A May study found that nearly 1,400 US households with food allergies had a halved risk of contracting the coronavirus. In the study, asthma did not reduce people’s risk of infection, but neither did it increase it.

One theory, the researchers say, is that people with food allergies show fewer ACE2 receptors on the surface of airway cells, making it harder for the virus to enter.

“Because there are fewer recipients, you’re going to have a much lower infection rate or be less likely to get an infection,” said Tina Hartert, M.D., professor of medicine and pediatrics at Vanderbilt University School of Medicine. the research.

The study took place from May 2020 to February 2021, before the omicron variant became available. But Hartert said BA.5 does not eliminate cross-protection against allergies.

“If something like allergic inflammation is protective, I think that’s true for all options,” Hartert said. “The degree to which it can be protected can certainly vary.”

Infection with BA.5 is more difficult to avoid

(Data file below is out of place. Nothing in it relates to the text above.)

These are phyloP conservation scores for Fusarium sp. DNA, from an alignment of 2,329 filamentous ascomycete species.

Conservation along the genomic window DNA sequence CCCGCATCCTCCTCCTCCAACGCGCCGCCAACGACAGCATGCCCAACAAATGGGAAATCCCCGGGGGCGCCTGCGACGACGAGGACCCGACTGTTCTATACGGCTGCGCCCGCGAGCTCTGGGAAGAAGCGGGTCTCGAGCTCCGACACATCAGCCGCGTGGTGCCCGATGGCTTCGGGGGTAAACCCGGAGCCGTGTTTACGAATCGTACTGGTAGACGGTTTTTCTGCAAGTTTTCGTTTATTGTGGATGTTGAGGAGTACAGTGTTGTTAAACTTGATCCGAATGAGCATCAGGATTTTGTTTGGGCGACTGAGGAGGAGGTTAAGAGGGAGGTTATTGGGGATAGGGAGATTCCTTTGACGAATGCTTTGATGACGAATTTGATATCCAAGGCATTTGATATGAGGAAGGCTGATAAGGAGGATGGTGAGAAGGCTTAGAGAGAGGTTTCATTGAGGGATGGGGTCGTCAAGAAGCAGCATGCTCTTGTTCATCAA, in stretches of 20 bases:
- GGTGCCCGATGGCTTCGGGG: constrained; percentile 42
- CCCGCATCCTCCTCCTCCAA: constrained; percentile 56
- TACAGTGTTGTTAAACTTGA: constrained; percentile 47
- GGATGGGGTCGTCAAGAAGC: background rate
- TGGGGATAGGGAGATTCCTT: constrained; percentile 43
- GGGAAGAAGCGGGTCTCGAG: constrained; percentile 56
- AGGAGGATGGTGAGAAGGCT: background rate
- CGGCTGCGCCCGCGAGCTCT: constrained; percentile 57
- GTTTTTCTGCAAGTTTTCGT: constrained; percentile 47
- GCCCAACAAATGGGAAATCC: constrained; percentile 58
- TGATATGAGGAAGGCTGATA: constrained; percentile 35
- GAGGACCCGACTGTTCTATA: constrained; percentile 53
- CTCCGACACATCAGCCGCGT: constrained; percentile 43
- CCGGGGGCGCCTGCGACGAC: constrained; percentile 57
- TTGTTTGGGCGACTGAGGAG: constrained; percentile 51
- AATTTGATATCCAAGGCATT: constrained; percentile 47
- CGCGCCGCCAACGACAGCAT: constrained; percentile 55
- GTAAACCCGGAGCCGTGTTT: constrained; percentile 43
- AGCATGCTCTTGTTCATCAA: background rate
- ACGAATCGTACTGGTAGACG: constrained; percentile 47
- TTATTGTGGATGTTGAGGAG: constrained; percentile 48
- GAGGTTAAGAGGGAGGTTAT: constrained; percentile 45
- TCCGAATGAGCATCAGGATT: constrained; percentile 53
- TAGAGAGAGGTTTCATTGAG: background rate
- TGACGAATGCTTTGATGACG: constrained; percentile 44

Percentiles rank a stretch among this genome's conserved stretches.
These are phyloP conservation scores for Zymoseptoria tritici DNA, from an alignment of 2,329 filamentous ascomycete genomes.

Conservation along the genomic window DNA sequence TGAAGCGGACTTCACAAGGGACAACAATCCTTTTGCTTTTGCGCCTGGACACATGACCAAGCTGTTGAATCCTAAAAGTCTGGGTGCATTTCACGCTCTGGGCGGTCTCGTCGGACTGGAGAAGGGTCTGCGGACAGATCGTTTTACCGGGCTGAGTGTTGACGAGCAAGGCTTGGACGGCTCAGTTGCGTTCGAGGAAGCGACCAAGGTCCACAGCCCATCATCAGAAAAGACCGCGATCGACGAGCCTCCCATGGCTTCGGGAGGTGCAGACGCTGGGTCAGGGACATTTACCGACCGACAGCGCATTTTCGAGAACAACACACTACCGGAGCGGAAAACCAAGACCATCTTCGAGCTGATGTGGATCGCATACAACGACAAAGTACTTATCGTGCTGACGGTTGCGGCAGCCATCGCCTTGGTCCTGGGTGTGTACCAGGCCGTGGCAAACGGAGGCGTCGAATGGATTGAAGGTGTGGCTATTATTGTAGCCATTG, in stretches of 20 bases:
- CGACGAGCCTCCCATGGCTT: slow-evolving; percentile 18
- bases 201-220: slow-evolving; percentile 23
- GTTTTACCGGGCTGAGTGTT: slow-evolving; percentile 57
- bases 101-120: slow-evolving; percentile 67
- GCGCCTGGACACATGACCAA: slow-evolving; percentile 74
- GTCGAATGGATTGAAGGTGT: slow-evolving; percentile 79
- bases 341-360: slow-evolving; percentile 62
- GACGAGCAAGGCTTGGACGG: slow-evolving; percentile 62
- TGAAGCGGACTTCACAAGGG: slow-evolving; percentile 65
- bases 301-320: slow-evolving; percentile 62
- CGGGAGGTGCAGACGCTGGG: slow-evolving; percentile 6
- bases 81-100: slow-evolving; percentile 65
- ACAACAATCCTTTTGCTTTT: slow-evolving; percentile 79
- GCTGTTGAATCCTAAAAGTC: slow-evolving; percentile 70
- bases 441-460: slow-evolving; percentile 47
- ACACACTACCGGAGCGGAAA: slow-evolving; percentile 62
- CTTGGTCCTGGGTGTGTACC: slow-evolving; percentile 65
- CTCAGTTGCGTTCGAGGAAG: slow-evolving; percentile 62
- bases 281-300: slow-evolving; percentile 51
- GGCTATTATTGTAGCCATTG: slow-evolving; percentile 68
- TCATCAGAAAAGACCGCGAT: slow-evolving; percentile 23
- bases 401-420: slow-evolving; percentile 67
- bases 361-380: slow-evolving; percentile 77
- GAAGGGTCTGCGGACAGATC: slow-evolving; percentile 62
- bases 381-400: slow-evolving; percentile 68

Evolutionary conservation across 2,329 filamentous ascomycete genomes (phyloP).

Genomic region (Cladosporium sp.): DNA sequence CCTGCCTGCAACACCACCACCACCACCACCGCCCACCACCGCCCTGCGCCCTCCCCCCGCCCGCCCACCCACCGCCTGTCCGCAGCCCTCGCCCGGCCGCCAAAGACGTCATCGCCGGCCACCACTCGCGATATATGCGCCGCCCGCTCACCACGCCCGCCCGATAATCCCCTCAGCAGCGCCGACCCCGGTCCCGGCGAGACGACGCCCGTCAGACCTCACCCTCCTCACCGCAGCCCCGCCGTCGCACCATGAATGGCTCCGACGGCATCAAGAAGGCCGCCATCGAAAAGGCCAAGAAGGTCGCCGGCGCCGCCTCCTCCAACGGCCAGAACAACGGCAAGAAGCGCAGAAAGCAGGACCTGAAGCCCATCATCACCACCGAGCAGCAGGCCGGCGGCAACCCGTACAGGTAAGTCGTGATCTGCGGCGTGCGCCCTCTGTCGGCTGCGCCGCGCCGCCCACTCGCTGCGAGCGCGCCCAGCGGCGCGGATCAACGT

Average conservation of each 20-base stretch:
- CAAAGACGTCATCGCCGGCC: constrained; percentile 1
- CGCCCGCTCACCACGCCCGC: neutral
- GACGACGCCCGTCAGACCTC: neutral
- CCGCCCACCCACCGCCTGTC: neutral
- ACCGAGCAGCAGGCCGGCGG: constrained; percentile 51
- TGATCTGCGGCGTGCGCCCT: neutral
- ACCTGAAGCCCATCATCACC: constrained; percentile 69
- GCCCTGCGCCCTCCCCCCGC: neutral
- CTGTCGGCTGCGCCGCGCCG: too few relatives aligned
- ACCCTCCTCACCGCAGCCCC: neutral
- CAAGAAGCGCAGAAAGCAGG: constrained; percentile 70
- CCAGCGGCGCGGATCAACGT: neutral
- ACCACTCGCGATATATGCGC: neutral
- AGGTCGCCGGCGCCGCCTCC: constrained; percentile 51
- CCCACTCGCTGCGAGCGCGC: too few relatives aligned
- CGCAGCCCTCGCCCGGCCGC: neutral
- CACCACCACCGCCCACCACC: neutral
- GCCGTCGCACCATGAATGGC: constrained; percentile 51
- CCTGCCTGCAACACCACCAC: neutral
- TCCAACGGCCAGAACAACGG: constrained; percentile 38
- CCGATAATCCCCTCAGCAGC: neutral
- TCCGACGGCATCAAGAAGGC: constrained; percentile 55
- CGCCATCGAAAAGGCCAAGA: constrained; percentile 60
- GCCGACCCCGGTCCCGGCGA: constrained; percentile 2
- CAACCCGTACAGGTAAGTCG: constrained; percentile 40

For many people, the first explanation that comes to mind when thinking about avoiding COVID-19 is a person’s level of personal precaution. NYU’s TenOever believes that individual behavior, rather than genetics or T cells, is the key factor. He and his family in New York are among the few who have never contracted COVID-19, citing precautions like staying home and wearing masks.

“I don’t think there’s anything special about our genetics that makes us resilient,” he said.

It is now common knowledge that the majority of the spread of the COVID-19 virus was easily preventable down to the micron, when a small percentage of infected people were responsible. A 2020 study, for example, found that 10% to 20% of infected people account for 80% of infections.

But omicron and its subvariants have made any social interaction unsafe for all involved.

“It’s probably more of a level playing field with the omicron options than the previous options,” tenOever said.

BA.5, in particular, increased the likelihood of getting sick in people who had previously avoided COVID-19. President Joe Biden is a prime example: He tested positive for the first time this week.

But still, Jha said at a briefing Thursday, “I don’t believe every American has been infected.”

This article originally appeared NBC News.